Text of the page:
I read Mr. Kwesi Pratt’s intemperate vitriol against the British High Commissioner to Ghana, as usual, with amused contempt and even wondered whether this 50-something career rabble-rouser would ever mature beyond emotional adolescence.
For starters, we learn that Dr. Nicholas Westcott had participated in a public lecture organized by the Public Affairs Directorate of the University of Ghana during which forum the British envoy had made his clearly instructive remarks about the perennially regressive anti-investor policies indulged by many an erratic Ghanaian government.
What is interesting is that the British High Commissioner said exactly the same thing that my late father used to say about Ghanaian governments for umpteen years and times before his glorious passing in November 2001; which is simply and commonsensically that the rampant change of policies anytime that there is a change of government in Ghana has not augured well for the development of the country.
Indeed, while I was growing up at Kwabenya, where the Ghana Atomic Energy Commission (GAEC) and the latter’s nuclear-power plants are located, in the late 1960s, my father used to point to the unnecessarily wasteful fact of us, his children and, of course, those of his friends, colleagues and neighbors having to be bused every morning to school at distances of between 5 to 15 miles from where we lived. The irony of it all inhered in the fact that a few hundred yards across the street from our part of Kwabenya, the so-called African Quarters, lay rotting building materials that had been earmarked for the construction of an elementary and middle school but had been abandoned in the wake of the overthrow of the Convention People’s Party (CPP).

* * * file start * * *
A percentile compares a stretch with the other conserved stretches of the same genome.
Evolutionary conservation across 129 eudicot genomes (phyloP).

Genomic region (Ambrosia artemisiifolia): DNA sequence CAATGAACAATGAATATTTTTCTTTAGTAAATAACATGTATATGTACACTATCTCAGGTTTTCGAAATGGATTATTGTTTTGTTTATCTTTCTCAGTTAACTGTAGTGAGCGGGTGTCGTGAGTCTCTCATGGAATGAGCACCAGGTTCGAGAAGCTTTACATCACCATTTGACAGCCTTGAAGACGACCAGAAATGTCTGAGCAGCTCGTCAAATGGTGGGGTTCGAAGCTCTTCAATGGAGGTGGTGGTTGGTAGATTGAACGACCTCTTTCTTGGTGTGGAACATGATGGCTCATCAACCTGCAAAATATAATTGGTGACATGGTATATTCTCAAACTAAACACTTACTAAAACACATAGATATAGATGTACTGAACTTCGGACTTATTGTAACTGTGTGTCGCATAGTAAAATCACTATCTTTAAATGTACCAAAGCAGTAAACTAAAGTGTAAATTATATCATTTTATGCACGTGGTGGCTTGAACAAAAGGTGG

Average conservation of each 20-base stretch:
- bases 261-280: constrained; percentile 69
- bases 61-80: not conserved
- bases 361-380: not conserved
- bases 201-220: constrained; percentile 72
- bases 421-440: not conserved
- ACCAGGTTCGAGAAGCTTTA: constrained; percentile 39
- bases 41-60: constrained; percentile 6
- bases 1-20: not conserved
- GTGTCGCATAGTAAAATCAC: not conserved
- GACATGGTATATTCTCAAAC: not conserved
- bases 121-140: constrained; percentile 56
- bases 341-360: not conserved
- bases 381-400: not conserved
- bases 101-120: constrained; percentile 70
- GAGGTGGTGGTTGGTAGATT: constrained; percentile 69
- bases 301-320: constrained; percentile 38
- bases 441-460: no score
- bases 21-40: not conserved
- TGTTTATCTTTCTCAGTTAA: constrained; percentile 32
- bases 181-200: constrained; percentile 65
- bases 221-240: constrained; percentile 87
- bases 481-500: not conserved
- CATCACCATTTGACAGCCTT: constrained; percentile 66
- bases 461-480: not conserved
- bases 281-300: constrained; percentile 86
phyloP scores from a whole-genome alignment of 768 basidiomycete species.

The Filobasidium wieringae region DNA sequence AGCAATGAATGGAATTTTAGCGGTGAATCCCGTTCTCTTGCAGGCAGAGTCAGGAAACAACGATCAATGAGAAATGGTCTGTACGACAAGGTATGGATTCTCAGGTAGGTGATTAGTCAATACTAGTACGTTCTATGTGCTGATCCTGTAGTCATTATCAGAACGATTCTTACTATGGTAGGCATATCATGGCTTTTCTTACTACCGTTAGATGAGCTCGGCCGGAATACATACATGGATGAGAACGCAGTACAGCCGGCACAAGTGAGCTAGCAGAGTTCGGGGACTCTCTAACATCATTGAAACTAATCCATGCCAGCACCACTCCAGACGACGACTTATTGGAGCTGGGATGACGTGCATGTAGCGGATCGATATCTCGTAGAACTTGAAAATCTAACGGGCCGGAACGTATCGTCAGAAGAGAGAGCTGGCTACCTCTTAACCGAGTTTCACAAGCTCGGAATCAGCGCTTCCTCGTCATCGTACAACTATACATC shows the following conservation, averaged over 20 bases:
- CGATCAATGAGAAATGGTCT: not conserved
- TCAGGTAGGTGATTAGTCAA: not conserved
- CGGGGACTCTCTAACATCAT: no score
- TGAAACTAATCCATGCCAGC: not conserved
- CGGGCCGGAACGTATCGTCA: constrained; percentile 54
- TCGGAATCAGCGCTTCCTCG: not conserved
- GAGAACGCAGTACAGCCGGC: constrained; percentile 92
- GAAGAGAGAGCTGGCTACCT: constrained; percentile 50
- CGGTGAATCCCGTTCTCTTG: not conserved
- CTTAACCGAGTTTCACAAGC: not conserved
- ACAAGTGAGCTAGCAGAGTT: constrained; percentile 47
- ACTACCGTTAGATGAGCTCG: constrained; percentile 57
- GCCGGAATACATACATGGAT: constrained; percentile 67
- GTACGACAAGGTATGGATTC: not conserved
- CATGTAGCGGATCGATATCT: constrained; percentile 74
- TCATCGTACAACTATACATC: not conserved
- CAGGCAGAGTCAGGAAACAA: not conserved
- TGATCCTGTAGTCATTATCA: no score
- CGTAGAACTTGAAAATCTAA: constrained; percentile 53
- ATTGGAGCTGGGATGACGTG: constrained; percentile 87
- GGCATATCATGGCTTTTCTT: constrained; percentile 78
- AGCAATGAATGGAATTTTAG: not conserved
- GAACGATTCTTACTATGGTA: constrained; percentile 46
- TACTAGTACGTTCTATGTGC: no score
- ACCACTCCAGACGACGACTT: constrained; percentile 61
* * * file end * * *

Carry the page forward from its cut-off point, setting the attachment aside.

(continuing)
For some inexplicable reasons, neither the Kotoka- nor later Afrifa-led National Liberation Council (NLC) had deemed it appropriate to pursue this worthwhile project. And while I was growing up under the Busia-led Progress Party (PP) government, the aforementioned building materials were still wastefully exposed to the elements, as it were.
Then we also have the sorry policy of summarily dishonoring all the agreements initiated by the Progress Party with foreign governments and individual investors by the Nkrumah-leaning National Redemption Council (NRC) junta led by then-Col. I. K. Acheampong. The latter policy became known as “Yenntua” and initially seemed to be the most patriotically proper thing to do. And just like his ideological mentor, Mr. Acheampong acted as if Ghanaians lived in an autarkic fish tank, whereby official policies could be dictated more by caprice than cognition. No wonder then that shortly after the NRC assumed reins of governance, Ghana’s economy began to totter to the brink of virtual stasis; and it would take hectic diplomatic and apologetic measures to get the country’s economy moving again.